Indeed you will accomplish this perfectly if, as the duty of your office demands, you attend to yourselves and to doctrine and meditate on these words: "the universal Church is affected by any and every novelty" and the admonition of Pope Agatho: Therefore may the unity which is built upon the See of Peter as on a sure foundation stand firm. May it be for all a wall and a security, a safe port, and a treasury of countless blessings. To check the audacity of those who attempt to infringe upon the rights of this Holy See or to sever the union of the churches with the See of Peter, instill in your people a zealous confidence in the papacy and sincere veneration for it. As St. Cyprian wrote: "He who abandons the See of Peter on which the Church was founded, falsely believes himself to be a part of the Church." (Pope Gregory XVI, Mirari Vos, August 15, 1832.)
The Russian Orthodox not only falsely believe that they belong to the "church" despite defecting from the Faith in numerous ways (see Appendix A below) they have been reaffirmed in this false belief by Ratzinger/Benedict, whose words and actions and long held and frequently expressed beliefs are at odds with the papal pronouncement after papal pronouncement, dogmatic declaration after dogmatic declaration
These firings, therefore, with all diligence and care having been formulated by us, we define that it be permitted to no one to bring forward, or to write, or to compose, or to think, or to teach a different faith. Whosoever shall presume to compose a different faith, or to propose, or teach, or hand to those wishing to be converted to the knowledge of the truth, from the Gentiles or Jews, or from any heresy, any different Creed; or to introduce a new voice or invention of speech to subvert these things which now have been determined by us, all these, if they be Bishops or clerics let them be deposed, the Bishops from the Episcopate, the clerics from the clergy; but if they be monks or laymen: let them be anathematized. (Sixth Ecumenical: Constantinople III).
They [the Modernists] exercise all their ingenuity in an effort to weaken the force and falsify the character of tradition, so as to rob it of all its weight and authority. But for Catholics nothing will remove the authority of the second Council of Nicea, where it condemns those "who dare, after the impious fashion of heretics, to deride the ecclesiastical traditions, to invent novelties of some kind...or endeavor by malice or craft to overthrow any one of the legitimate traditions of the Catholic Church"; nor that of the declaration of the fourth Council of Constantinople: "We therefore profess to preserve and guard the rules bequeathed to the Holy Catholic and Apostolic Church, by the Holy and most illustrious Apostles, by the orthodox Councils, both general and local, and by everyone of those divine interpreters, the Fathers and Doctors of the Church." Wherefore the Roman Pontiffs, Pius IV and Pius IX, ordered the insertion in the profession of faith of the following declaration: "I most firmly admit and embrace the apostolic and ecclesiastical traditions and other observances and constitutions of the Church.'' (Pope Saint Pius X, Pascendi Dominci Gregis, September 8, 1907.)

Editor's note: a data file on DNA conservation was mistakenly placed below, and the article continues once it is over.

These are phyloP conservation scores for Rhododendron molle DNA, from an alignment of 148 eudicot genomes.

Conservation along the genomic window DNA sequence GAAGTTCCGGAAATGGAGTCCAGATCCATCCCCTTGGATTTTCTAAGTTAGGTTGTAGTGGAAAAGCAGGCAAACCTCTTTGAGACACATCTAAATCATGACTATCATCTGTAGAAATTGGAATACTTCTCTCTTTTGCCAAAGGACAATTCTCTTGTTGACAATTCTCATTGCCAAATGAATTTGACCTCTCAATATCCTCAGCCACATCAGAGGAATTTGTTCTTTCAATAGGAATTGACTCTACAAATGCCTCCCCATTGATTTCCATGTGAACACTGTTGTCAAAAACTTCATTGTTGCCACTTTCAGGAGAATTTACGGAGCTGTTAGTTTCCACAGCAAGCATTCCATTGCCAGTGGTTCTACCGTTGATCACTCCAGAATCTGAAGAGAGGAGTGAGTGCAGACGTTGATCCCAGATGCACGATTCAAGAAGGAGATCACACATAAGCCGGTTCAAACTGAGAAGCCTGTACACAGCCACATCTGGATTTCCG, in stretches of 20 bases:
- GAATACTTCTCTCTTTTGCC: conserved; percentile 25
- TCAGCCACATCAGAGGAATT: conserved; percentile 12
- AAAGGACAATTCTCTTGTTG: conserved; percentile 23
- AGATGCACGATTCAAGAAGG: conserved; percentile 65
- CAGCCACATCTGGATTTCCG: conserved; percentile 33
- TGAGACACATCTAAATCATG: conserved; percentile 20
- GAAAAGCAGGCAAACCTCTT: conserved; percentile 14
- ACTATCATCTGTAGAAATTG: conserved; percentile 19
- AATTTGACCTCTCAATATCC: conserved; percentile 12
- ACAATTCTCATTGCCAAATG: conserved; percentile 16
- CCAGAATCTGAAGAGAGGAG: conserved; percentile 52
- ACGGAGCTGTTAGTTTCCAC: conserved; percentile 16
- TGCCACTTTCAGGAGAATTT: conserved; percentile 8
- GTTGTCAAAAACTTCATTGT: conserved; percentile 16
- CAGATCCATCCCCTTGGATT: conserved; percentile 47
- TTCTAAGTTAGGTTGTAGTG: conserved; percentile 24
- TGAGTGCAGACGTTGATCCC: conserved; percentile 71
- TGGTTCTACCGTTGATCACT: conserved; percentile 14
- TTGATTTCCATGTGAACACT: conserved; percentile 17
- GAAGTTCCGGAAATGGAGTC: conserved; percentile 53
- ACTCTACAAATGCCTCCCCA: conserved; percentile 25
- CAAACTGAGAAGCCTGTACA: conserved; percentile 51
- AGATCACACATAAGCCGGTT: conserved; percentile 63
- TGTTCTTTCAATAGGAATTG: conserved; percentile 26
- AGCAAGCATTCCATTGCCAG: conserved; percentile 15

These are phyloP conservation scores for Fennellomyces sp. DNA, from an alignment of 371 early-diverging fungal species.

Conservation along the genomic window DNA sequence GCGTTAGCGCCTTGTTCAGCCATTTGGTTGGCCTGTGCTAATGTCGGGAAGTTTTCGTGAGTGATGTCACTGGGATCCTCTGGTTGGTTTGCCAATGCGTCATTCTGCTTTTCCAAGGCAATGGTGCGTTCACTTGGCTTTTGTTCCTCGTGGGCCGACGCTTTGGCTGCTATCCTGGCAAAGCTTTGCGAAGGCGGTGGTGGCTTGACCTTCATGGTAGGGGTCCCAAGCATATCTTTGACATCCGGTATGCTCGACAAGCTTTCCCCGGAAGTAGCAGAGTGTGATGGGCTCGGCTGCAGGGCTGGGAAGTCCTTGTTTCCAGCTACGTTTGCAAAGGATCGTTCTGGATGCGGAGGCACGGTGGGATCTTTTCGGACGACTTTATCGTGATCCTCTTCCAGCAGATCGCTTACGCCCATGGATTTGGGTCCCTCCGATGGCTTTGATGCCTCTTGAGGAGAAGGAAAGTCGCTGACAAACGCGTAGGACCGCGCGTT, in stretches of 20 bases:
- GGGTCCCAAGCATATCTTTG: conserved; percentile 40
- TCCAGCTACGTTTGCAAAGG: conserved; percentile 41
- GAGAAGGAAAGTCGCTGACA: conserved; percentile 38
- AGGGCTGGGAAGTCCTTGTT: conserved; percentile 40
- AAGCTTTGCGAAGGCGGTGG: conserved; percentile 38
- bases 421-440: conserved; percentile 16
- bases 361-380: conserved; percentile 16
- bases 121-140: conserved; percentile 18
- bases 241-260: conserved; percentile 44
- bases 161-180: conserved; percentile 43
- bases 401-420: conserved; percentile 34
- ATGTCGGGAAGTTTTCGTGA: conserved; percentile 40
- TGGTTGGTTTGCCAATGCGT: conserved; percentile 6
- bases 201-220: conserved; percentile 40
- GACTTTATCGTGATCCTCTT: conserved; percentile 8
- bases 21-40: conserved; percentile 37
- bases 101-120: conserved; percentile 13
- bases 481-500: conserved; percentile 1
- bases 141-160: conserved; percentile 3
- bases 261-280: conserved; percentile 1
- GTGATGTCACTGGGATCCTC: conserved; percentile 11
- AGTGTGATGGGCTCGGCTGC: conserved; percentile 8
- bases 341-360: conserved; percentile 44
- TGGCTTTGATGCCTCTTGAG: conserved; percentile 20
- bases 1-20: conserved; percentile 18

Fourthly, I sincerely hold that the doctrine of faith was handed down to us from the apostles through the orthodox Fathers in exactly the same meaning and always in the same purport. Therefore, I entirely reject the heretical' misrepresentation that dogmas evolve and change from one meaning to another different from the one which the Church held previously. . . . The purpose of this is, then, not that dogma may be tailored according to what seems better and more suited to the culture of each age; rather, that the absolute and immutable truth preached by the apostles from the beginning may never be believed to be different, may never be understood in any other way. (Pope Saint Pius X, The Oath Against Modernism, September 1, 1910.)
As I keep trying to tell you, anyone who contends that Joseph Ratzinger/Benedict XVI's long held beliefs concerning the ability to understand Catholic teaching differently at different times because of the contingent historical circumstances in which they were first expressed has been absolutely and without question condemned by the authority of the Catholic Church is not thinking too clearly.
Saint Josaphat is proof that Catholicism can never be reconciled with conciliarism.
Most of us will not be asked to give our lives for the Holy Faith. Like Saint Josaphat, however, we must be willing to do so at all times.
We must be willing to suffer the white martyrdom of ridicule and criticism and rejection and ostracism for refusing to recognize or associate with any of the spiritual robber barons of the counterfeit church of conciliarism who are so blithe in the offenses they commit against God so regularly and who are so dismissive of the gravity of error (save for "defections" from conciliarism by fully traditional Catholics and save for any effort to review the nature and the extent of the crimes of the Third Reich as such defections are "unforgivable" errors that must be "corrected") that do so much harm to the souls for whom Our Blessed Lord and Saviour Jesus Christ on the wood of the Holy Cross in atonement for our sins.